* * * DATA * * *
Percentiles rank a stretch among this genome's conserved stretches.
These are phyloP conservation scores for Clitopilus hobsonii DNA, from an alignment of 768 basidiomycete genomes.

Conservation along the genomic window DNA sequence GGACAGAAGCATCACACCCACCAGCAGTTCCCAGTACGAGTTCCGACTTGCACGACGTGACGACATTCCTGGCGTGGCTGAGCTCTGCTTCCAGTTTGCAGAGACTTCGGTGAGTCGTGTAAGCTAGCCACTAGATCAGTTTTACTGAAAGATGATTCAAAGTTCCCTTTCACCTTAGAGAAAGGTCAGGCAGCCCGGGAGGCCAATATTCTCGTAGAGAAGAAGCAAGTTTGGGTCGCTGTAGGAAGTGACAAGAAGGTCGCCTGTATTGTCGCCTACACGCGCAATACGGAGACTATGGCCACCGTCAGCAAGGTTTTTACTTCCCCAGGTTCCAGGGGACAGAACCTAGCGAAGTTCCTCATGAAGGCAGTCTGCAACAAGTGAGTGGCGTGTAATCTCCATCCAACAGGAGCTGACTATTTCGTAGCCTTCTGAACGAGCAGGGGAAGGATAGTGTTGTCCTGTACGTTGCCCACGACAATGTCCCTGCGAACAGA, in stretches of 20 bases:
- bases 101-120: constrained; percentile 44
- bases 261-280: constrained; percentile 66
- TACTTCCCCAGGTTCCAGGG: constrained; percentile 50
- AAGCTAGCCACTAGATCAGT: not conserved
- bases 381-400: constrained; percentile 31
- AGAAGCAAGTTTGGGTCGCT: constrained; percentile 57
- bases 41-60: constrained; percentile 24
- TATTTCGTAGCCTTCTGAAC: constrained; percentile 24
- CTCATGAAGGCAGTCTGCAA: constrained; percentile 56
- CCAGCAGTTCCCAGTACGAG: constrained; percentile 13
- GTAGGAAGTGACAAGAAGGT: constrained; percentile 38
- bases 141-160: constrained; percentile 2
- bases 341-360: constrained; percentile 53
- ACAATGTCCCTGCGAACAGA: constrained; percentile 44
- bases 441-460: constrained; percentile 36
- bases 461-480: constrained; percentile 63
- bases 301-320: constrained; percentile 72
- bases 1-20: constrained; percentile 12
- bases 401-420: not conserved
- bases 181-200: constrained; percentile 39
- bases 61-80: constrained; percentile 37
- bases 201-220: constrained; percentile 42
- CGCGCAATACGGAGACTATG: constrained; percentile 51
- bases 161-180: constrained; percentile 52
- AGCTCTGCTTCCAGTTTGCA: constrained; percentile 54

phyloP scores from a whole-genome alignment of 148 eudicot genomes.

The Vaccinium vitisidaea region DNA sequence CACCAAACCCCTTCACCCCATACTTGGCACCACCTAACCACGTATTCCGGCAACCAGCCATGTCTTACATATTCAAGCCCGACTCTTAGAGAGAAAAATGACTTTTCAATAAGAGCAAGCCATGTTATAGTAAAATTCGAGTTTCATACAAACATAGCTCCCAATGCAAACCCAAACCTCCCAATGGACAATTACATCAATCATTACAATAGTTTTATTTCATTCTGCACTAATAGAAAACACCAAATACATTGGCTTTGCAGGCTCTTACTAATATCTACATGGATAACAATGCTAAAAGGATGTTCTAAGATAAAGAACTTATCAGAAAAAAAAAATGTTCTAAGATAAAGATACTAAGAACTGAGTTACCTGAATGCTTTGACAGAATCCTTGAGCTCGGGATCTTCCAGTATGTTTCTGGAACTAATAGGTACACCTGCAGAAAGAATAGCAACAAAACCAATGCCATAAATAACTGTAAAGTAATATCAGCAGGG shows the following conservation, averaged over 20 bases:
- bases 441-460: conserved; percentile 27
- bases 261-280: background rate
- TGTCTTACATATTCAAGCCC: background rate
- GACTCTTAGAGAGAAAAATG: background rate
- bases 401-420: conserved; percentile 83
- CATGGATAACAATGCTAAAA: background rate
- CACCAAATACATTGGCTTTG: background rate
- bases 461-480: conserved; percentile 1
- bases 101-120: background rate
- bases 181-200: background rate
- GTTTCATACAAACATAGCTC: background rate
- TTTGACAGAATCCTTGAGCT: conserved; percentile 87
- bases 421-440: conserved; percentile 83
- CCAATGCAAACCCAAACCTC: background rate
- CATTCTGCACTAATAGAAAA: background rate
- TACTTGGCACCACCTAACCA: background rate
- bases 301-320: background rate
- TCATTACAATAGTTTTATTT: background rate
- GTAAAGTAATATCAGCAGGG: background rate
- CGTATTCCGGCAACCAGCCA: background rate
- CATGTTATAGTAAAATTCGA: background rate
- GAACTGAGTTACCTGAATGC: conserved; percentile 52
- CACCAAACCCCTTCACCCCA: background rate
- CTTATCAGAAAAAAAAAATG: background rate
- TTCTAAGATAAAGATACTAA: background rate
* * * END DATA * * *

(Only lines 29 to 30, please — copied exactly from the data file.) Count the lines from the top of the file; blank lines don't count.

phyloP scores from a whole-genome alignment of 148 eudicot genomes.

The Vaccinium vitisidaea region DNA sequence CACCAAACCCCTTCACCCCATACTTGGCACCACCTAACCACGTATTCCGGCAACCAGCCATGTCTTACATATTCAAGCCCGACTCTTAGAGAGAAAAATGACTTTTCAATAAGAGCAAGCCATGTTATAGTAAAATTCGAGTTTCATACAAACATAGCTCCCAATGCAAACCCAAACCTCCCAATGGACAATTACATCAATCATTACAATAGTTTTATTTCATTCTGCACTAATAGAAAACACCAAATACATTGGCTTTGCAGGCTCTTACTAATATCTACATGGATAACAATGCTAAAAGGATGTTCTAAGATAAAGAACTTATCAGAAAAAAAAAATGTTCTAAGATAAAGATACTAAGAACTGAGTTACCTGAATGCTTTGACAGAATCCTTGAGCTCGGGATCTTCCAGTATGTTTCTGGAACTAATAGGTACACCTGCAGAAAGAATAGCAACAAAACCAATGCCATAAATAACTGTAAAGTAATATCAGCAGGG shows the following conservation, averaged over 20 bases: